Finally, I gave it a shot last year. I kicked things off with Yes Please by Amy Poehler. It was absolutely fantastic. As a book on its own, it was a really fun listen, and it gave me a lot of laugh out loud in public moments. As an audiobook, it was absolutely eye opening. It presented this whole new world of possibilities to me, and I wish I hadn't resisted in trying them out.

Because of my newness to audiobooks, and my sense of wonder being so fresh, I have decided to share some of the pros and cons I have found within the last year. While there are definitely some cons, I absolutely encourage those who have never tried audiobooks to give them a shot.

Pros:

- They're accessible. If you have vision troubles, you can always hear an audiobook. As someone with chronic illness, I find my vision strains severely and causes headaches at times, and audiobooks are always an alternative to that discomfort.

- They can bring the book to life. Certain voices, individual or in a cast, can bring new life and light to a book that you would never experience from reading it yourself. Hearing Amy Poehler read her own audiobook, and with a guest backing cast, made the book miles better. Hearing Richard Armitage read love poems is a pure delight.

- They are portable. They can be carried around in a phone app, which means I can hear them on walks, I can hear them at the gym, I can hear them while doing chores. I've found myself extending walks when I am physically able to because I want to hear the end of a chapter. They have definitely made bus rides and dishes more pleasant.

- They can be cheap. Most libraries offer audiobook discs for loan. There are digital apps paired with libraries that offer digital audiobooks for loan. Sites and apps offer free books or discounted books.Even the major app Audible has a free trial, and occasional giveaways.


Cons:

- It can be easier to lose focus. I know that when I am reading a book, my mind might wander, but typically I am focused on the page in front of me. When hearing an audiobook, I have the urge to do something with my hands/eyes. I want to be looking at something, which makes it a lot harder for me to maintain focus if I am not doing something like going for a walk. Once you've lost that focus, instead of re-reading a page, you end up having to back up the audio file, which can be even more tedious.

- A bad reading can ruin the whole thing. Just as much as a good reading can make the book, a bad reading can make it unbearable. Maybe their voice is annoying, their tone is boring and monotonous, or their telling of the story just falls flat. It can be hard to enjoy the content, even good content, if the delivery is sub par.

- You can't play music while listening. I like to read while listening to music, so this is definitely more of a personal note. There have definitely been times where I had the thought that I would be listening to music while reading it if only it were paper.

- They can be expensive. I know I already said they can be cheap, but it's a balancing act. The base cost for audiobook discs from the bookstore is often over twenty dollars, double the price for what you'd pay for a paperback. The base cost for digital copies is often in a similar price range. If you don't know where to look, or you are looking for a specific item, audiobooks can get pricy.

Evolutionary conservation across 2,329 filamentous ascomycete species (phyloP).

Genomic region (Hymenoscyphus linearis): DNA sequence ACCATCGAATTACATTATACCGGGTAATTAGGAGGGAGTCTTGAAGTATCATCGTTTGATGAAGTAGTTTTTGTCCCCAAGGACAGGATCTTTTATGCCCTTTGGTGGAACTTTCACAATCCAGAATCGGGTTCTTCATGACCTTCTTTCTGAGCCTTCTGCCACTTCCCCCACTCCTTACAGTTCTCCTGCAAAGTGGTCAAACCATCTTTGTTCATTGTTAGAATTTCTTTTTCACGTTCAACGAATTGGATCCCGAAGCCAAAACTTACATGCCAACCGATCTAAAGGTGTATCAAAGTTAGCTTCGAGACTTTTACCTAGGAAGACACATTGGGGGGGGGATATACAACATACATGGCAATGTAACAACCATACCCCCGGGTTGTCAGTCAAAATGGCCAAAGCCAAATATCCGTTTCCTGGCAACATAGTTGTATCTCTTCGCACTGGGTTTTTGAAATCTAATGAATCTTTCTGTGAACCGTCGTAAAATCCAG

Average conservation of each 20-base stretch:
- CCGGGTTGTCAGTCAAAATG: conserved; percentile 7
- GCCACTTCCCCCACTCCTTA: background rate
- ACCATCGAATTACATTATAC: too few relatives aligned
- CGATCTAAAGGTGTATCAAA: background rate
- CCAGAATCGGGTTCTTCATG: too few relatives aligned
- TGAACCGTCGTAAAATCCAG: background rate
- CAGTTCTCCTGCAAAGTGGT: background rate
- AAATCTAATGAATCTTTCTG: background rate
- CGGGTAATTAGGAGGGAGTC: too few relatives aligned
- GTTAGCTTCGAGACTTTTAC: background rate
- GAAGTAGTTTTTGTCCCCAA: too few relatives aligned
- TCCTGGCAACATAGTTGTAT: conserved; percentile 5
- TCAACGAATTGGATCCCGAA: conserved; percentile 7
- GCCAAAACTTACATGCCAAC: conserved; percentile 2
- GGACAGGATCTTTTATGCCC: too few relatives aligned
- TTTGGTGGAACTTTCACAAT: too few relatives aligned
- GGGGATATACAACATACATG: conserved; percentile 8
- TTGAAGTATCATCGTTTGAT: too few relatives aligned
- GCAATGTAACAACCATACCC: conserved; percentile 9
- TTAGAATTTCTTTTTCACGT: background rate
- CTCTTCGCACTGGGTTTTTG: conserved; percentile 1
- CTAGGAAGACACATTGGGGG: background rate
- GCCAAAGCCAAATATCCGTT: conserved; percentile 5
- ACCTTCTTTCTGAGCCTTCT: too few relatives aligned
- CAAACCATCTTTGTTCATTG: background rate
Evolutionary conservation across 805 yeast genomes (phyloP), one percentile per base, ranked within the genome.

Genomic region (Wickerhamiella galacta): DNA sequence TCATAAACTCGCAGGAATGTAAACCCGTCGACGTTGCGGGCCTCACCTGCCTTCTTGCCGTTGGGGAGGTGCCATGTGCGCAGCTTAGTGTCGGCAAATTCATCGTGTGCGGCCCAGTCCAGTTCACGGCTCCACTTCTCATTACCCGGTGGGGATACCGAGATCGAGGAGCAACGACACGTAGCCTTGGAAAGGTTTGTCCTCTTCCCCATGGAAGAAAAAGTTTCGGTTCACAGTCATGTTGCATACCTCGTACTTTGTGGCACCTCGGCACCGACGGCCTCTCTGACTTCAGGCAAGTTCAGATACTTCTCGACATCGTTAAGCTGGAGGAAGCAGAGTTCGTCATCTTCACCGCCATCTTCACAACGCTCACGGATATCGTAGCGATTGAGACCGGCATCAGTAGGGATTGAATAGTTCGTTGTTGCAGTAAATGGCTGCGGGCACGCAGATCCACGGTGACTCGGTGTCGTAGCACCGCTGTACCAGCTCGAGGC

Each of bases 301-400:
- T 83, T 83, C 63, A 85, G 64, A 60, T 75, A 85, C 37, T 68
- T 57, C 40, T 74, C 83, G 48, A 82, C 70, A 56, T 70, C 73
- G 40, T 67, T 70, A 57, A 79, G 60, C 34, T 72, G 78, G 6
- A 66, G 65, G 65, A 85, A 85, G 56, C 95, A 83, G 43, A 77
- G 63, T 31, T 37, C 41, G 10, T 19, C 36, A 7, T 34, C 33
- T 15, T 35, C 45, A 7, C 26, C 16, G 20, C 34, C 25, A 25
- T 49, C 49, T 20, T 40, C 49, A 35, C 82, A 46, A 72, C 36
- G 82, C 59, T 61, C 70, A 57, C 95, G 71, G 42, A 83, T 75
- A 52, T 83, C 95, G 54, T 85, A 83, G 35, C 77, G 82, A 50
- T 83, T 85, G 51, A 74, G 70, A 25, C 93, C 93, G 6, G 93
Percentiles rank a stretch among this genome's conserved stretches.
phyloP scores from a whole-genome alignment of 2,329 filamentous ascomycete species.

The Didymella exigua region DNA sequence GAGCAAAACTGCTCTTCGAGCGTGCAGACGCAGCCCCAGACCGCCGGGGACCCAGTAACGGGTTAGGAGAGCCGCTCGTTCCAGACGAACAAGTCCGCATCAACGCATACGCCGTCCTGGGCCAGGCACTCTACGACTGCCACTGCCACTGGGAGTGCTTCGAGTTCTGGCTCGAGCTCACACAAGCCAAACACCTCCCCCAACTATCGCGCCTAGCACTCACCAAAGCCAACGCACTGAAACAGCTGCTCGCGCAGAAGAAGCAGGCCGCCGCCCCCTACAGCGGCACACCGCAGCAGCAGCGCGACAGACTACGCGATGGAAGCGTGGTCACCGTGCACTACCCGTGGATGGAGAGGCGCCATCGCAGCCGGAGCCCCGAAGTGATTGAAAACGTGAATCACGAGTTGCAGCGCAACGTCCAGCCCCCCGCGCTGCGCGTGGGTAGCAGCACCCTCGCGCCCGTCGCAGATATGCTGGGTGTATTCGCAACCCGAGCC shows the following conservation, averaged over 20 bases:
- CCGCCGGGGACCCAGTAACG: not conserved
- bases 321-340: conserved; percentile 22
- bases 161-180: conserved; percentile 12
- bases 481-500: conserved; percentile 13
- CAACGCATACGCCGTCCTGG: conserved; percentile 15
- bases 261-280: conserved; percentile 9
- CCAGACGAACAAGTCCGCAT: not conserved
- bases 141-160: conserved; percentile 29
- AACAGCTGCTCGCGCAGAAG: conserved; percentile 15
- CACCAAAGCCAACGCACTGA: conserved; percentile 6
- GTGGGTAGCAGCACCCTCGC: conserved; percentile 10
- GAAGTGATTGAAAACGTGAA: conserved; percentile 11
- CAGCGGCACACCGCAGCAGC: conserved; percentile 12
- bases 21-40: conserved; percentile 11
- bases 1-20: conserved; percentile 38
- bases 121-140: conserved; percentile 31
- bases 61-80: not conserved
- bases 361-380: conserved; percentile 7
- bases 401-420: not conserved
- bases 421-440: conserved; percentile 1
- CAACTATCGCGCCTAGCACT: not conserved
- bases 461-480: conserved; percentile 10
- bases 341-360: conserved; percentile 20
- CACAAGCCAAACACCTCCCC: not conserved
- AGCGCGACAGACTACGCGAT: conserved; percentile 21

(I have committed to blogging daily with Give It 100. This is Day Forty. Five days of leave taken total.)
June 6, 2017 at 11:08am
June 6, 2017 at 11:08am
#912604
Most people are quite familiar with procrastination. As writers, I think we are extra familiar with the concept. That said, we always have more to learn. With that in mind, I wanted to share a few possible ideas for things to do instead of thing you should be doing!

1. Make lists.
2. Sit on the toilet twice as long as necessary.
3. Think about all the things you could be doing instead of procrastinating.
4. Look in the fridge.
5. Open as many browser tabs of pages to read as you can without reading any of them.
6. Tell someone about the things you could be doing instead of actually doing them.
7. Google image search baby sloths.
8. Add fifty more books to your to-read shelf on Goodreads.
9. Read you own facebook or twitter page for the last year to remind yourself how funny you are.
10. Take a nap.
11. Look in the fridge again. It might have something that wasn't there five minutes ago.
12. Pace.
13. Have a conversation with yourself about the things you could be doing.
14. Make a list of lists to make later.
15. Play a phone game.
16. Type in the URL for websites that should exist until you find one that exists. Procrastinate.com is not yet a thing.
17. Pick up a book. Stare at the page, willing yourself to read, without actually reading.
18. Read lists.
19. Make sure you remembered to close the fridge the last time you looked in it. Use this as an opportunity to look again.
20. Spend at least one hour deciding which productive thing you feel like doing in order to delay doing the thing.
21. Make a checklist. This is different from making other kinds of lists.
22. Sign up another website you probably will never revisit.
23. Shop online for things you won't buy.
24. Delete your junkmail without reading any of your regular email.
25. Stare blankly at the screen thinking about what to write without writing anything.

(I have committed to blogging daily with Give It 100. This is Day Thirty-Nine. Five days of leave taken total.)